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The Second Circuit affirmed the district court's decision vacating the bankruptcy court's determination concerning whether General Motors assumed liability, through a judicial admission, for claims like appellant's. Appellant filed a wrongful death lawsuit against New GM after his wife was involved in an accident that left her incapacitated. She was driving a 2004 Pontiac Grand Am, a vehicle manufactured by Old GM, which allegedly had a faulty ignition switch. The Second Circuit held that for a statement to constitute a judicial admission, it must be intentional, clear, and unambiguous. In this case, the court held that the inadvertent inclusion of language from an outdated, non-operative version of a sale agreement was not intentional, clear, and unambiguous, and thus was not a judicial admission. Therefore, General Motors was not bound by the language. View "In re Motors Liquidation Co. (Pillars)" on Justia Law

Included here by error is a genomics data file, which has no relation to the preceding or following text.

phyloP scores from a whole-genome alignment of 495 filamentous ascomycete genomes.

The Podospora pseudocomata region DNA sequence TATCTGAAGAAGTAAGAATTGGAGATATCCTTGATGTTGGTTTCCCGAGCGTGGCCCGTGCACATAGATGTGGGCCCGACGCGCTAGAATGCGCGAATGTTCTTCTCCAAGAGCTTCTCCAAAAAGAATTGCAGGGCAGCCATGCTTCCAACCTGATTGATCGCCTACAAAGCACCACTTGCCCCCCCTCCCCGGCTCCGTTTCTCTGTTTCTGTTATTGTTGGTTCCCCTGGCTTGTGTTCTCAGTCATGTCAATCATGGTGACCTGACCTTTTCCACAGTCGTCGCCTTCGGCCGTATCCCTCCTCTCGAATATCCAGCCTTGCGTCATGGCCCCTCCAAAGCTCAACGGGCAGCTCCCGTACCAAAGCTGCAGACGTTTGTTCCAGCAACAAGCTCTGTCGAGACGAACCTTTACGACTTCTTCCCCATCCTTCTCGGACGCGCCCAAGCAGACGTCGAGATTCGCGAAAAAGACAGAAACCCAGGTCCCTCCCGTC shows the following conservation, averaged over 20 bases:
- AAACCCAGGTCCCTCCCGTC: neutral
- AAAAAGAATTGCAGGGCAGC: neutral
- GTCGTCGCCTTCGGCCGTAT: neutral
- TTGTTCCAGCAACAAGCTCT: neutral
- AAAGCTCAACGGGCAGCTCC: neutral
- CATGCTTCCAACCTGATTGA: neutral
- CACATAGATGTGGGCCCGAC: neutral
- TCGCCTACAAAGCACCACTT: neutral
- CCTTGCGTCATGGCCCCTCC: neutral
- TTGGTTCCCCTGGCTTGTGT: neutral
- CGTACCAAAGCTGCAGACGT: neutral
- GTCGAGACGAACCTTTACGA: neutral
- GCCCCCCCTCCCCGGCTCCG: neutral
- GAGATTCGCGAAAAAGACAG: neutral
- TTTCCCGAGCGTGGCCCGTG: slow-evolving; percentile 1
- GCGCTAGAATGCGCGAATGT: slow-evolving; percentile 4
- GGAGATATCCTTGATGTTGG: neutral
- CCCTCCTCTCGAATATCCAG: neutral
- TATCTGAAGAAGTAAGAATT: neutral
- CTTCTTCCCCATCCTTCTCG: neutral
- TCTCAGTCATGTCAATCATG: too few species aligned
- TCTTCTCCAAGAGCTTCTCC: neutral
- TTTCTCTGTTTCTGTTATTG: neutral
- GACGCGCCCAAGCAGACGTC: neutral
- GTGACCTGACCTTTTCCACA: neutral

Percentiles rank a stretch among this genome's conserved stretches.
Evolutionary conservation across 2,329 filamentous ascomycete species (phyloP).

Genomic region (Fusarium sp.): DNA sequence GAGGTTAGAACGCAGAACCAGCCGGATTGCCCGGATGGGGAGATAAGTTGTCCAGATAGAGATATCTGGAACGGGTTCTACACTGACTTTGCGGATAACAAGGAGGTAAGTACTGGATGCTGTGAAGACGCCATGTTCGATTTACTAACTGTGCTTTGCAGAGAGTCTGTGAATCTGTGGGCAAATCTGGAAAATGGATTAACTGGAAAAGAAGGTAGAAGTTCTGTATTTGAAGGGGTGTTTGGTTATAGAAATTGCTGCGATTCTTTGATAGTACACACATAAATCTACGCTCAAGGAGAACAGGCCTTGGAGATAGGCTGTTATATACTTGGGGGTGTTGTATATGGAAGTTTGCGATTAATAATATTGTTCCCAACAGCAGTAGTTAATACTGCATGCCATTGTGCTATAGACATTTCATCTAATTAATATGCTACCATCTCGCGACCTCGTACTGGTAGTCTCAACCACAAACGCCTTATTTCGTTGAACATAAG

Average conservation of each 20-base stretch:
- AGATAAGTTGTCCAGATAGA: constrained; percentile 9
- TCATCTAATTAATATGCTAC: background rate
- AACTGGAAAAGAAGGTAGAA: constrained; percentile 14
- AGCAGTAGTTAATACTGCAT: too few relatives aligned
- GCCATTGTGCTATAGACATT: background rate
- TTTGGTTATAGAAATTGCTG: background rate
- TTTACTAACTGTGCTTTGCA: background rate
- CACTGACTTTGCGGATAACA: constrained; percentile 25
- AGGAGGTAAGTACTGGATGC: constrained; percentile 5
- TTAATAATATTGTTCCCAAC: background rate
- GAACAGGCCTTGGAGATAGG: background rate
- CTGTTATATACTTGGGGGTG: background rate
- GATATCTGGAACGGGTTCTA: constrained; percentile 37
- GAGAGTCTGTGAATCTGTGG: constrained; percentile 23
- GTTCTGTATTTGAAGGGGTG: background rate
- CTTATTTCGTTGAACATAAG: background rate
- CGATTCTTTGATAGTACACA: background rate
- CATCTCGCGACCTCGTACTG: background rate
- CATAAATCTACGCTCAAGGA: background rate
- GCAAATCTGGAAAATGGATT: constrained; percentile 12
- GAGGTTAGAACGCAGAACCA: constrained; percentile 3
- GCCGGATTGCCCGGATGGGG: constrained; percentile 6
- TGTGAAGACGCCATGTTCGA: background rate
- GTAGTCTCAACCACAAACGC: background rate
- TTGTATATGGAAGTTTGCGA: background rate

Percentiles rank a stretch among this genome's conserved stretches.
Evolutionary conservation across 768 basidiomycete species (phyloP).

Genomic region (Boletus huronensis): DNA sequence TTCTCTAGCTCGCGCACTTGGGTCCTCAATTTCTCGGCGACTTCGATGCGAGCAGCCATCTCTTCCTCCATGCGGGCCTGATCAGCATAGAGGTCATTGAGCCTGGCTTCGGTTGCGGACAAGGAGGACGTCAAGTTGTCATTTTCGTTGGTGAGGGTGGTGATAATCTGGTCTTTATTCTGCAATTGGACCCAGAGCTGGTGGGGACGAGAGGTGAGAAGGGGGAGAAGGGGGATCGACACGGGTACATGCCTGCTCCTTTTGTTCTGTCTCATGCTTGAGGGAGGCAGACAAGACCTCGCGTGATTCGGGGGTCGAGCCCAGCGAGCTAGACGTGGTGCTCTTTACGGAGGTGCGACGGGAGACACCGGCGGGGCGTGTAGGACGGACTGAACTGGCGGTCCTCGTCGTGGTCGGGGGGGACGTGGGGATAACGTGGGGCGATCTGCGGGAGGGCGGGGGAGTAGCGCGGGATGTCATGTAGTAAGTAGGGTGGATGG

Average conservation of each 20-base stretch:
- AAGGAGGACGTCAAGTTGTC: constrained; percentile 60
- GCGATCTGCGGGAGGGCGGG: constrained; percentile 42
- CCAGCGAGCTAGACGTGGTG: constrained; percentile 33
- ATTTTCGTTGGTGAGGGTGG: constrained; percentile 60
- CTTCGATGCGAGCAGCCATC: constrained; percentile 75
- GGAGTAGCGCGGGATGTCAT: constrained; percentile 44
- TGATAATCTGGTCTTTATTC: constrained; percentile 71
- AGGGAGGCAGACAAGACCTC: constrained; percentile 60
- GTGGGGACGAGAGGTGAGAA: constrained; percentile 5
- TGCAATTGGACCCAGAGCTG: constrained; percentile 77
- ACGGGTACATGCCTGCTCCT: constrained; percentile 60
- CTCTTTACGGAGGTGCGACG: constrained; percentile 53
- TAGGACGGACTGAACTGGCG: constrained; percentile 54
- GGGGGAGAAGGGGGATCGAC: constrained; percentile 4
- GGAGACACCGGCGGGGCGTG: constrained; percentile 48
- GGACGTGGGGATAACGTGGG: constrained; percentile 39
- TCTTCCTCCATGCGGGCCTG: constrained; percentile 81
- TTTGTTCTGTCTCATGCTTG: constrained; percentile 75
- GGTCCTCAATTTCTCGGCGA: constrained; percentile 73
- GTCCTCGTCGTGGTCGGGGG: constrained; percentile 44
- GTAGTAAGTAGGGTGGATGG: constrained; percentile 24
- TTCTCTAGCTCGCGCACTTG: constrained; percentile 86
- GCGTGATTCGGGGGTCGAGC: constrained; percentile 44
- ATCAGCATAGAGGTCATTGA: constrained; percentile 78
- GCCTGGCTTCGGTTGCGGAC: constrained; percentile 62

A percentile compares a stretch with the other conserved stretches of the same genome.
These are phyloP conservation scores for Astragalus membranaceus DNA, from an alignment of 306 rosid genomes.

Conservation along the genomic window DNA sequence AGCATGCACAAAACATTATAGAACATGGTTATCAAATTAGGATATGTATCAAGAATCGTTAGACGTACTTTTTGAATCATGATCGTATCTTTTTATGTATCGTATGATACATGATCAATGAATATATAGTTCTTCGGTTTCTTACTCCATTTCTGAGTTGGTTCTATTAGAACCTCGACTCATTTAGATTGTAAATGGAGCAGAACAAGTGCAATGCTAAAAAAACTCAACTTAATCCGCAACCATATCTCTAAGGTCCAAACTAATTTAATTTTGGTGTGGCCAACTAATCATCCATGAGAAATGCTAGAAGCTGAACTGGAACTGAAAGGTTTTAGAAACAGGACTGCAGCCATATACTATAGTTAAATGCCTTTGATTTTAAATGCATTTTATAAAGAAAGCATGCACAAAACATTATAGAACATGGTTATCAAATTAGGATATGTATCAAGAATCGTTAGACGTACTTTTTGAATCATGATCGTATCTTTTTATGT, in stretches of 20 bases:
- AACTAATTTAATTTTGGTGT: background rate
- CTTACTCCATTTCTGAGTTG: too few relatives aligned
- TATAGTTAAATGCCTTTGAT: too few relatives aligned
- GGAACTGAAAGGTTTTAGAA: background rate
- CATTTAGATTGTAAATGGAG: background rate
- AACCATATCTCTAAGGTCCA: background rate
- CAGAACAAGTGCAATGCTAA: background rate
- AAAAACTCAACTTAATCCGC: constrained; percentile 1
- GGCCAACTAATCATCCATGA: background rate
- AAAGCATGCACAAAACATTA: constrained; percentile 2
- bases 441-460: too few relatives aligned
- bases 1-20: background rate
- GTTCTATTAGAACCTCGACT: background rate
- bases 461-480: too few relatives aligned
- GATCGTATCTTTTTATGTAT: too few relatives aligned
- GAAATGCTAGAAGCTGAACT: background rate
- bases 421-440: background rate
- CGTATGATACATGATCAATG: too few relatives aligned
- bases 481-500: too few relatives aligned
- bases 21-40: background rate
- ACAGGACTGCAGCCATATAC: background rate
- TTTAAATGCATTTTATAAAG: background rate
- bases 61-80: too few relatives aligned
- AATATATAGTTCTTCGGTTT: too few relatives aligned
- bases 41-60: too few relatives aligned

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The Second Circuit affirmed the district court's grant of summary judgment in favor of the United States in a trip-and-fall case. Plaintiff tripped at a TSA checkpoint at JFK Airport when her suitcase's wheels locked up as she attempted to roll it over a thick mat that TSA placed in the flow of foot traffic. The court held that, under New York's trivial defect doctrine, any identified defect in the condition or placement of the mat was trivial and hence non-negligent as a matter of law. In this case, the presence of a floor mat placed on the floor, even a one-inch thick black mat on a black floor, is—under the triviality doctrine—simply not a sufficiently dangerous condition to constitute negligence. View "Coyle v. United States" on Justia Law